On Sunday, April 14, 1912, the temperature of the Atlantic Ocean dropped to near freezing; the night was clear and calm. The ship’s captain had received various ice warnings from other vessels, some of which reached the captain and others which did not. At 23:40, while sailing about 400 miles south of the Grand Banks of Newfoundland, lookouts spotted a large iceberg directly in the path of the Titanic. captain Smith took a hard left to try to steer clear of the iceberg, but the massive chunk of ice produced a gaping hole in the starboard site of the Titanic. As the iceberg tore a 299 foot gash in the hull of the Titanic, water begun flooding into the watertight compartments. The Titanic was designed to be able to float with four of these compartments damaged, but the gaping hole exposed five of them, causing the Titanic’s bulkheads to fall below the waterline.
Titanic Sinking by Ken Maschall T1982c
Titanic Sinking by Ken Maschall T1982c
The captain ordered the lifeboats deployed and a distress signal be sent out. Ships that received the signal include Mount Temple, Frankfurt, and the Titanic’s sisterthe Olympic, but none could reach the sinking Titanic in time. Lights from another vessel could be seen in the distance, and although the identity of the ship remains a mystery, speculation is that it was the lights of the Californian or a sealer called the Sampson. The Californian had warned the Titanic’s wireless operator of ice ahead and received an angry response back about being too busy to listen. It is believed that the Californian had seen the distress rockets launched by the Titanic, but the Morse Lamp distress signals had not.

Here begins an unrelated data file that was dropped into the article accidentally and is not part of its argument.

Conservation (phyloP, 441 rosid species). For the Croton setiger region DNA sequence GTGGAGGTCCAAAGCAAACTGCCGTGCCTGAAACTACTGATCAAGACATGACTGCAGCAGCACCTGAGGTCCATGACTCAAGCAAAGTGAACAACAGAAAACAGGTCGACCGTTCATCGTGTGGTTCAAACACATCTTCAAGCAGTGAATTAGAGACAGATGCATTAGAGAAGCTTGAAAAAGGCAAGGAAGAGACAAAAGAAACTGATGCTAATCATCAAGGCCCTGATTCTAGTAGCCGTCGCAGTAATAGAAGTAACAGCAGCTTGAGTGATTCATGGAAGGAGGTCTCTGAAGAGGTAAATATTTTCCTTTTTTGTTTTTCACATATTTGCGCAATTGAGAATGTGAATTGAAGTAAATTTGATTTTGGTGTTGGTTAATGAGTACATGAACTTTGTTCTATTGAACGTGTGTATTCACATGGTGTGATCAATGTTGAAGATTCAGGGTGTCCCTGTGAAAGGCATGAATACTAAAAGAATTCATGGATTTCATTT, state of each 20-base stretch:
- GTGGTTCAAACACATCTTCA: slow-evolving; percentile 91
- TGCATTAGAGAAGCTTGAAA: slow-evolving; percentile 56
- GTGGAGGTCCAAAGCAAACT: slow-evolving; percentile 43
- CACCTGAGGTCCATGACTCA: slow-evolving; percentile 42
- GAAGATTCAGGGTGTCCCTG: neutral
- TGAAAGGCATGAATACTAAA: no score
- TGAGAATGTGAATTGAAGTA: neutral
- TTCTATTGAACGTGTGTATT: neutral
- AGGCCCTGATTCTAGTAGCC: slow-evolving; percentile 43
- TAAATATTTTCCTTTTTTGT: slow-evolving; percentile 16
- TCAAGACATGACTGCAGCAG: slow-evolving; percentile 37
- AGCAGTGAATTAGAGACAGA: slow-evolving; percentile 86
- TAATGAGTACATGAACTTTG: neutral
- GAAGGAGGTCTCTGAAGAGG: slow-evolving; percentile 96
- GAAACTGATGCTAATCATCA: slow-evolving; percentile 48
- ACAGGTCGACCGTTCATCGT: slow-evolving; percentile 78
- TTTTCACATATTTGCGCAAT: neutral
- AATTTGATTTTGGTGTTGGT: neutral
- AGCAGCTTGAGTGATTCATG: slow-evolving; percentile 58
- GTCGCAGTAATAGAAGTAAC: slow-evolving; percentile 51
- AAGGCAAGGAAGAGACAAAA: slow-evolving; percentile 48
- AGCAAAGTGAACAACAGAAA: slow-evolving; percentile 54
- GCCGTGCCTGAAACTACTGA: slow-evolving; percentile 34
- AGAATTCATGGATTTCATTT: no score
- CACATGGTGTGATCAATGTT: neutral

Many of the lifeboats were launched without being at full capacity and a woman and children policy being the standard for who got to board. By 02:05 the ship’s bow was completely underwater and all but 2 Titanic lifeboats had been launched. By 02:10 the waterline had breached the deck of the boat and the last two lifeboats had drifted to sea, one upside down and the other filled with water. At 02:20 the Titanic sank into the ocean.

Titanic Survivors